Sunday, January 14, 2018


I run warm. I can venture out in the cold in a t-shirt, no problem, and I rarely sleep with blankets. I feel like an ember, and it's a good feeling. But on those extremely rare occasions when I do get chilled, it's very hard to warm me up. It can be quite a serious development. There was one night so cold when I went to college in Rochester that I still haven't fully warmed up. I tell people this sometimes, as a joke. But I'm not really joking.

I understand most things quickly and clearly, at least in my idiosyncratic way. But when I do get confused, I need things explained to me as if to a child. I once, as an adult, broke down sobbing in a post office when the clerk sullenly refused to help me properly affix the form to a registered mail package while a long holiday season line impatiently waited behind me. It was the most humiliating moment of my life.

I can create things and solve problems and make cool things happen with almost magical speed (I built most of Chowhound in a week or so). But when I get dead-ended - when I confront an obstacle I don't know how to overcome, or am besieged with multiple hindrances - I can freeze up badly, and my recovery's downright pathetic, far worse than other people's. I once tried to repair my Wallace and Gromit talking alarm clock, hit an impossible snag, and left the pieces splayed out on my dining table for 18 months. They weren't touched until I had to move to a new place.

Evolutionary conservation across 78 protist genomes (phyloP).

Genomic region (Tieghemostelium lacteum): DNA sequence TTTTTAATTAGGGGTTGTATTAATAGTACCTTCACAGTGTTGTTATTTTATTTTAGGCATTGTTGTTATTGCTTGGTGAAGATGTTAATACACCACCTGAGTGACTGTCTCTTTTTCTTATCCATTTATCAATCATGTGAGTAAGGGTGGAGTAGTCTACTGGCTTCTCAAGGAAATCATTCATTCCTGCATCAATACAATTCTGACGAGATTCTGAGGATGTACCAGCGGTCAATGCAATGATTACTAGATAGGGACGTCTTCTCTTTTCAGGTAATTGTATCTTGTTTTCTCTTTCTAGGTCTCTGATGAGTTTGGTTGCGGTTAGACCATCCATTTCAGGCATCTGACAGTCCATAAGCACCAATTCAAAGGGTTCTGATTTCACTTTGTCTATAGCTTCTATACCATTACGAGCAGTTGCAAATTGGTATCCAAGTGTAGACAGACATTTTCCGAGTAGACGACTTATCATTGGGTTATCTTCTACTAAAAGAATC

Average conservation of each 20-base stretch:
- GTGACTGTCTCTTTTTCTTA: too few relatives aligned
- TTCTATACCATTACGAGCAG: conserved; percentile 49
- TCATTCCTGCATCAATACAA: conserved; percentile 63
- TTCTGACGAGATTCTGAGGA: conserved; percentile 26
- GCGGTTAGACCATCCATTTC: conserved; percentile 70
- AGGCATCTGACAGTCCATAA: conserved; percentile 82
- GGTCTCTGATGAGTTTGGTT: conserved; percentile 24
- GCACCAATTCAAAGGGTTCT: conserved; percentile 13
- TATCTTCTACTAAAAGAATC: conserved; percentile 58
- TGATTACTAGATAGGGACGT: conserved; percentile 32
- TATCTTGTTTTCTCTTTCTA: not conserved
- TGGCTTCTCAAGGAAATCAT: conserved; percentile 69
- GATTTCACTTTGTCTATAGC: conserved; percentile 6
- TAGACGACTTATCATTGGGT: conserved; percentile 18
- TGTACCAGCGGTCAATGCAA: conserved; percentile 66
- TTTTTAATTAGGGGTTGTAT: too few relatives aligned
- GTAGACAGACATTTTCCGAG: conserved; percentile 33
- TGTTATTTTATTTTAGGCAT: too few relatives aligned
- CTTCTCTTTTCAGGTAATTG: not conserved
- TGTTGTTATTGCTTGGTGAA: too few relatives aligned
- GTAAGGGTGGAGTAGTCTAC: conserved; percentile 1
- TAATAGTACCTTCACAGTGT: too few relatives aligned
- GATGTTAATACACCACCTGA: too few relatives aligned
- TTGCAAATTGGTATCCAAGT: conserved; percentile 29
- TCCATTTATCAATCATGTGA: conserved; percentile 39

I have no facility whatsoever for operating talentlessly. Those with no particular talent, familiar with doubtful flailing, enjoy an incalculable advantage, while I exist in a hellscape of dismantled alarm clocks, imperiled by chills and tormented by confusion.

The tale of Samson has resonance. Our strengths are predicated on familiar conditions and clear runways. Frailty shadows flair, and weakness haunts power. Cut off some hair or tweak some parameter and "hero" doesn't just go to "zero", she plunges into negative numbers.

Superman fears Kryptonite way more than you or I fear cancer or homelessness.

1 comment:

Display Name said...

Oh my gosh Jim, I know this is not the point of your post but it doesn't surprise me that an experience at the post office was your doom. I have been going to the post office nearly every weekday for almost twenty years. I used to go on saturdays too until I came to my senses. Don't get me started.

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